The Journal The Authority on Global Business in Japan

Diversity | Young Professionals

September 2013

CSR activities are considered key when taking a new job

By John Ghanotakis, Amir Khan, and Timothy Trahan

Japan has not always been the most transparent country when it comes to highlighting corporate failures. With its top-down hierarchical structure and close political and business ties, embarrassing issues have often been swept under the carpet.

This, coupled with a passive media and a shortage of investigative journalists, means that boardroom scandals, safety failures, discrimination, and other problems are rarely seen until the problem becomes so big that it can no longer be contained.

So how does all this impact young professionals today?

Whistle-blower legislation supposedly provides a fig leaf of protection here in Japan. Yet, especially among young professionals who have the most to lose in terms of their future careers, there are very few brave souls who would dare speak up against large corporates. But corporate scandals aside, many young professionals also fear for their futures, due to the larger social, economic, and political issues that impact the environment in which they work and live.

With this awareness, many young professionals are asking what they can do in their companies to make a difference and help change things for the future. While the CSR programs of some companies are more self-regulation- and compliance-related, other companies pride themselves on funding or promoting external programs for social good. The programs cover a broad area, from supporting charities and education to seeking legislative changes as well as workplace regulation.

Many of our members, and much of the ACCJ membership, joined volunteer projects in the Tohoku area to assist in providing support and supplies to the towns and villages devastated by the March 2011 quake and tsunami.

While company budgets facilitated the logistics of going to the devastated communities, it was the leadership and on-the-ground activities of the individual employees that really made a difference. These people showed that corporations feel a responsibility to contribute to society, particularly to communities that have been affected by a disaster. The activities continue and many are spearheaded and supported by young professionals looking to utilize their leadership skills and take part in teamwork outside the office.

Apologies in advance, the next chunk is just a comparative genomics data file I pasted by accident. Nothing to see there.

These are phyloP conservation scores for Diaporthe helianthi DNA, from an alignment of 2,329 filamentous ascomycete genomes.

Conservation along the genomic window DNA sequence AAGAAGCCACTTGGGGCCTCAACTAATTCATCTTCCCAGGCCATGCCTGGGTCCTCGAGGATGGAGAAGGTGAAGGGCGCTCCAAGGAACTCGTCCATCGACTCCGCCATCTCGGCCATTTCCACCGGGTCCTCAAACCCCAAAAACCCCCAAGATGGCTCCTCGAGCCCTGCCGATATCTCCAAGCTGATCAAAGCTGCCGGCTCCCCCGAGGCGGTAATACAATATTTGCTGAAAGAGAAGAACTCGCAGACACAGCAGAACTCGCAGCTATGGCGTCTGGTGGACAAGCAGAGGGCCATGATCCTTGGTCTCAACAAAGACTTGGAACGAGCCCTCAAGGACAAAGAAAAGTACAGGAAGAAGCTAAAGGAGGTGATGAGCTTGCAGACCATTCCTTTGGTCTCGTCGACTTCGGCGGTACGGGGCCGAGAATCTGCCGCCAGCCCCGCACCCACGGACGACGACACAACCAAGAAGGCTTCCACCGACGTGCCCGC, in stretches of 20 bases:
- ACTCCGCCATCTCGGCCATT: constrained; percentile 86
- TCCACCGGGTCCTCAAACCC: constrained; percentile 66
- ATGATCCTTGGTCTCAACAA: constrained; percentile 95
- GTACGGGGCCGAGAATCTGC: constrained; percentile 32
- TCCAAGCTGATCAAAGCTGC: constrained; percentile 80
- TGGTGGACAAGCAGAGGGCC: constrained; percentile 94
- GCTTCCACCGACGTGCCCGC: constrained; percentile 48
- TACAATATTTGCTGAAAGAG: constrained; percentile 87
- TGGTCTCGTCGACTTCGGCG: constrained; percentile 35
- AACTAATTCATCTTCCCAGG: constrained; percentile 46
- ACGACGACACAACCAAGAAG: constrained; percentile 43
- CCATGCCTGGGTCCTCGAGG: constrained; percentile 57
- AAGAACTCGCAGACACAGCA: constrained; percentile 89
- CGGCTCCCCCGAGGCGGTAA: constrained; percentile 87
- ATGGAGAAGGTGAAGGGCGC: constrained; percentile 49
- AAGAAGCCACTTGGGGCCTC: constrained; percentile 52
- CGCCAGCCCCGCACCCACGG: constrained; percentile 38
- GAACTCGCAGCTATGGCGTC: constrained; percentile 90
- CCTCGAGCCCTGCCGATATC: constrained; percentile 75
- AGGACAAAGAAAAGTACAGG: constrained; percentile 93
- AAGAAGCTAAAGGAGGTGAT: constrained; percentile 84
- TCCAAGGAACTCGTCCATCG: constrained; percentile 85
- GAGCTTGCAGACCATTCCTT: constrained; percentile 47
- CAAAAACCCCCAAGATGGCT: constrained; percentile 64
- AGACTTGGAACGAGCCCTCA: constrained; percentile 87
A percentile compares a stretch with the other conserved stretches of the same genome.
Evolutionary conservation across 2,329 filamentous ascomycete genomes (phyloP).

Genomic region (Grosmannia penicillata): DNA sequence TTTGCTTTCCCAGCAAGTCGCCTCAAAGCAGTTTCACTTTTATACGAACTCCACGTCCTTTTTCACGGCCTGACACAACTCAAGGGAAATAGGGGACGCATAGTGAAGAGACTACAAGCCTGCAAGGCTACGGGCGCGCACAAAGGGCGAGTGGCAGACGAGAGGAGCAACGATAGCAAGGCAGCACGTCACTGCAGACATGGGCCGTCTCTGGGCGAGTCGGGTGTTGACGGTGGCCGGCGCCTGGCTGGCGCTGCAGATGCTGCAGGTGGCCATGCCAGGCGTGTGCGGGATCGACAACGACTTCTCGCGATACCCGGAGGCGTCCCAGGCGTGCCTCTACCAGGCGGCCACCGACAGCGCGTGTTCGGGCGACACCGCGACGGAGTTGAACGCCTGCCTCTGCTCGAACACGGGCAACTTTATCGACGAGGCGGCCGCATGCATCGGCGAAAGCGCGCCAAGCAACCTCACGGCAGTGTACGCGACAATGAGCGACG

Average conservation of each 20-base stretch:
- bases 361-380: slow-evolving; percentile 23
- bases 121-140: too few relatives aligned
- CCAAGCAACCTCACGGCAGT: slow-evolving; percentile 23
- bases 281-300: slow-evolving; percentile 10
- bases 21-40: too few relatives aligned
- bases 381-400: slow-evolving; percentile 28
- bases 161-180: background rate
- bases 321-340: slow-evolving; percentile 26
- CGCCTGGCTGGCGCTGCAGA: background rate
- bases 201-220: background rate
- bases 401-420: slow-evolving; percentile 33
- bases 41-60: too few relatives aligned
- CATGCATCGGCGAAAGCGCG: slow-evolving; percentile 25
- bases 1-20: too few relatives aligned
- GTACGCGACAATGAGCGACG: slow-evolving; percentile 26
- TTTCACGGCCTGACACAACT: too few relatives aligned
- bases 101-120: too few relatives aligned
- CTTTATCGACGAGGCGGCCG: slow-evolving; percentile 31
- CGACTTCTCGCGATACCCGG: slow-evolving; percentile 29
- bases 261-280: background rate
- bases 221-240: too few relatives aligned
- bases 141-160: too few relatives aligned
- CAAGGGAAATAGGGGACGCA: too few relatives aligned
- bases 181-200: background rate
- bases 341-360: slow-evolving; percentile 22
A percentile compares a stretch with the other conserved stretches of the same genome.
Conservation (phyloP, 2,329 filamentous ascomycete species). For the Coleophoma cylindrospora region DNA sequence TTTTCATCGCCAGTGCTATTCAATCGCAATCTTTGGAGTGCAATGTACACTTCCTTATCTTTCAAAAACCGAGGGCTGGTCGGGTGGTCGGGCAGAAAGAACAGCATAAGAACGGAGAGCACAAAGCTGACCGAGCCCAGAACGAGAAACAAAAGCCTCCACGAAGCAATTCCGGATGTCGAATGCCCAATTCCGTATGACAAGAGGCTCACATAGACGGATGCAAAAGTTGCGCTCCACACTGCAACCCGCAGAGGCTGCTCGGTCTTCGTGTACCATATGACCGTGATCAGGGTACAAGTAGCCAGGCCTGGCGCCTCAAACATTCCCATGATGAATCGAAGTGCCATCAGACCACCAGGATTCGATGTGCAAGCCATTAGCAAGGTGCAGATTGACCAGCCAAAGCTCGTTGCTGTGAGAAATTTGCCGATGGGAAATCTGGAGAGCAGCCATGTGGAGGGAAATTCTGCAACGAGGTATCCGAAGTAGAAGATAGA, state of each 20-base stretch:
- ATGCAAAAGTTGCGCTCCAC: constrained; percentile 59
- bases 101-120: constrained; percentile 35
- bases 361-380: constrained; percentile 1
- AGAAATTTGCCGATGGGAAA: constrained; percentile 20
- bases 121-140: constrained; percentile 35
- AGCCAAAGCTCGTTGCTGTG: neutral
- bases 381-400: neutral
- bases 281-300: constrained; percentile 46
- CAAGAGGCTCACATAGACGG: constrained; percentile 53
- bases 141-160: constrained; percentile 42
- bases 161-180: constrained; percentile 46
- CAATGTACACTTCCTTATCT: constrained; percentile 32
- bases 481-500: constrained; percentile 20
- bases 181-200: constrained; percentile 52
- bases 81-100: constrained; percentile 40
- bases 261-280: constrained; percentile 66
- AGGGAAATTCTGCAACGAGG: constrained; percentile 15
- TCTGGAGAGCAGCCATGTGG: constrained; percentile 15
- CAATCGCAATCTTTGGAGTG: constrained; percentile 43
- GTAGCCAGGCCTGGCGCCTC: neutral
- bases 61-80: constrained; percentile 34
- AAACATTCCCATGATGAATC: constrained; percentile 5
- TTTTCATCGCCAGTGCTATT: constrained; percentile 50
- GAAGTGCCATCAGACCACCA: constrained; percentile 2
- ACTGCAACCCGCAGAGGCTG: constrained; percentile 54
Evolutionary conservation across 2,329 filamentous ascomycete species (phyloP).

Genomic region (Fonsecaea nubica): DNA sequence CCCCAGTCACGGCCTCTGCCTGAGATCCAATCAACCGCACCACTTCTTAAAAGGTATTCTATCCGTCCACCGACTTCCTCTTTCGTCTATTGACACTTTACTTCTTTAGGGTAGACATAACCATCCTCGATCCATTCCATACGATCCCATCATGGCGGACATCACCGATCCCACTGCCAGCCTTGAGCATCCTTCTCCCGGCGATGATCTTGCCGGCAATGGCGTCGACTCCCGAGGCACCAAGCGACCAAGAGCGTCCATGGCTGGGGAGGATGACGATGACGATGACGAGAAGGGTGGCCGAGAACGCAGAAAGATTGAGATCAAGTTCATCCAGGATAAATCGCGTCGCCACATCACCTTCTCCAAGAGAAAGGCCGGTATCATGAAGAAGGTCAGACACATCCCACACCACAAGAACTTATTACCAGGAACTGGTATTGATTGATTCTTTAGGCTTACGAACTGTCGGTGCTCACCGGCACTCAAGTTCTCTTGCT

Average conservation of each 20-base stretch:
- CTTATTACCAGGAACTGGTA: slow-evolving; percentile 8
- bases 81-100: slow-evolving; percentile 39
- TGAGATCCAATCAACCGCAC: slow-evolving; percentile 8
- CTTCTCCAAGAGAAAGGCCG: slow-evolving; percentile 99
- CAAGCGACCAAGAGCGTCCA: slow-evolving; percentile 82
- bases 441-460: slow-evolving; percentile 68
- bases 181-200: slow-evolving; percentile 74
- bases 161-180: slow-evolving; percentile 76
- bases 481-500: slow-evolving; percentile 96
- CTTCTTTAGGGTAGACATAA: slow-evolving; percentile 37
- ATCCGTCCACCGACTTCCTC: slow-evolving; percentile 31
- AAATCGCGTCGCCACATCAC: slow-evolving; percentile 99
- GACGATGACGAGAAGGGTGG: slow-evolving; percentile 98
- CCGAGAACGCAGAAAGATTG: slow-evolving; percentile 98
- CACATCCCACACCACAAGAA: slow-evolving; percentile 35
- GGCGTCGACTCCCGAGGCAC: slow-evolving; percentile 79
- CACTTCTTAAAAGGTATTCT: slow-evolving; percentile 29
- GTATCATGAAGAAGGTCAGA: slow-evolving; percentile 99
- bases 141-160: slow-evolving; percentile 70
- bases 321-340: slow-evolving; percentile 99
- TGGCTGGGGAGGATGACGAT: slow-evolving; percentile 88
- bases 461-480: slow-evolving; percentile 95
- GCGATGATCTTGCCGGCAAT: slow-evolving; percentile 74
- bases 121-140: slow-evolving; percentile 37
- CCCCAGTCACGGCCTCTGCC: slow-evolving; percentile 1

Some of our members have had CSR-related items included in their offer letters and considered that inclusion as an important part of taking a new job.

Change can happen top down through strong leadership and corporate change, or from the bottom up through pressure of the media, social action, workforce action, or voting. Either way the importance of, and need for, change for the better is fueling many companies’ drives for a more friendly interactive approach.

However, the broader concerns of young professionals go beyond the scope of CSR. Understanding corporate change and learning how to develop synergy between the environment and the corporate business world will help these leaders of the future have a better sense of how everything is related, even if sometimes less directly.

With this goal in mind we recently arranged a presentation by TEPCO about the changes and awareness that developed following the failures at Fukushima, and how these have resulted in a more responsible and safety-conscious approach.

Many of the young professionals who attended heard how one of the most traditional Japanese companies has elected a foreign female to their board, and how she is driving the company’s internal and external programs of change, transparency, and accountability.

In addition, for September we have scheduled a presentation on charitable involvement, participation, and opportunity by ARK founder Elizabeth Oliver MBE. This will be a great chance for young professionals—whether or not currently taking part in their companies’ CSR activities—to learn how to get involved in charitable work and contribute to the greater society.

In today’s busy world, there are few opportunities for individuals to make a difference to their companies or society. That makes it doubly important to hear about success stories like these, and to learn how easy it is to become involved.

A company’s future and strength lie in its employees and young professionals, who will lead the company and shape it for the future. With a greater awareness among tomorrow’s leadership concerning the importance of running a responsible business, we can all hope for a much brighter future. •

ACCJ EVENT Clifford Rosenberg, managing director of LinkedIn Australia, New Zealand and Southeast Asia, will give a presentation on September 10 at the ACCJ entitled “Transforming the Way the World Works with Social Media.” To be co-hosted by the Young Professionals Committee, the event will provide insights into the role of social media in business. For more details:

1 2 3John Ghanotakis (chair), Amir Khan, and Timothy Trahan (vice chairs) are members of the ACCJ Young Professionals Group Subcommittee.

Many young professionals are asking what they can do in their companies to make a difference and help change things for the future.”